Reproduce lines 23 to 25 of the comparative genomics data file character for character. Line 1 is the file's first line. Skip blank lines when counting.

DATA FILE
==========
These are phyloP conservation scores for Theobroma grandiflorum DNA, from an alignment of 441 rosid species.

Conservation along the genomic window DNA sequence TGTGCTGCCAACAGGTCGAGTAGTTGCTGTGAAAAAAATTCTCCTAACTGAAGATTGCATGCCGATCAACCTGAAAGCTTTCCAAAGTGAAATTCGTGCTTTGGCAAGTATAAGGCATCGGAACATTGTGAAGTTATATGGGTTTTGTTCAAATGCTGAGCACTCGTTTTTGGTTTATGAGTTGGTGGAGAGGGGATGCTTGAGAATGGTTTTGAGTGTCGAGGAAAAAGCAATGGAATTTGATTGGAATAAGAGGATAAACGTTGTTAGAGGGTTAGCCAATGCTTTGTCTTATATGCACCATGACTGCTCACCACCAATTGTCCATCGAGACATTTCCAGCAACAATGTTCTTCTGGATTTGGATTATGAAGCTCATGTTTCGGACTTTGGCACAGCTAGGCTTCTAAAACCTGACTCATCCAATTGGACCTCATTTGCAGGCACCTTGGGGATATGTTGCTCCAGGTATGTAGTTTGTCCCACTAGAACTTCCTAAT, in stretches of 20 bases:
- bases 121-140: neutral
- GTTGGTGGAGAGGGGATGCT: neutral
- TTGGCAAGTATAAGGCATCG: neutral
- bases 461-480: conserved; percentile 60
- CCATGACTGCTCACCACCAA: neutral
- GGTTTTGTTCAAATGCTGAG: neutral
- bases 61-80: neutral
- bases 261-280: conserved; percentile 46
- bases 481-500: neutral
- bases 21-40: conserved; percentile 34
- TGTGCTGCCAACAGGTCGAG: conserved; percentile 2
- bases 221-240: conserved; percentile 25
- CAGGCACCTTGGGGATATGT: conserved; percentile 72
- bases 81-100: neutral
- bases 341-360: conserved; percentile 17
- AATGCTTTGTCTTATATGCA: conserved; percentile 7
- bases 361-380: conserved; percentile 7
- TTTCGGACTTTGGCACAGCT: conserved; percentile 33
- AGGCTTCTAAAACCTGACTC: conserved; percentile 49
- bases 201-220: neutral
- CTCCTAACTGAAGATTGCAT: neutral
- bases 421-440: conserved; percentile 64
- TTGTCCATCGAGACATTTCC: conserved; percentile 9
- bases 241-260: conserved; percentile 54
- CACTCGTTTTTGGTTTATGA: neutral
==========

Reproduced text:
- CTCCTAACTGAAGATTGCAT: neutral
- bases 421-440: conserved; percentile 64
- TTGTCCATCGAGACATTTCC: conserved; percentile 9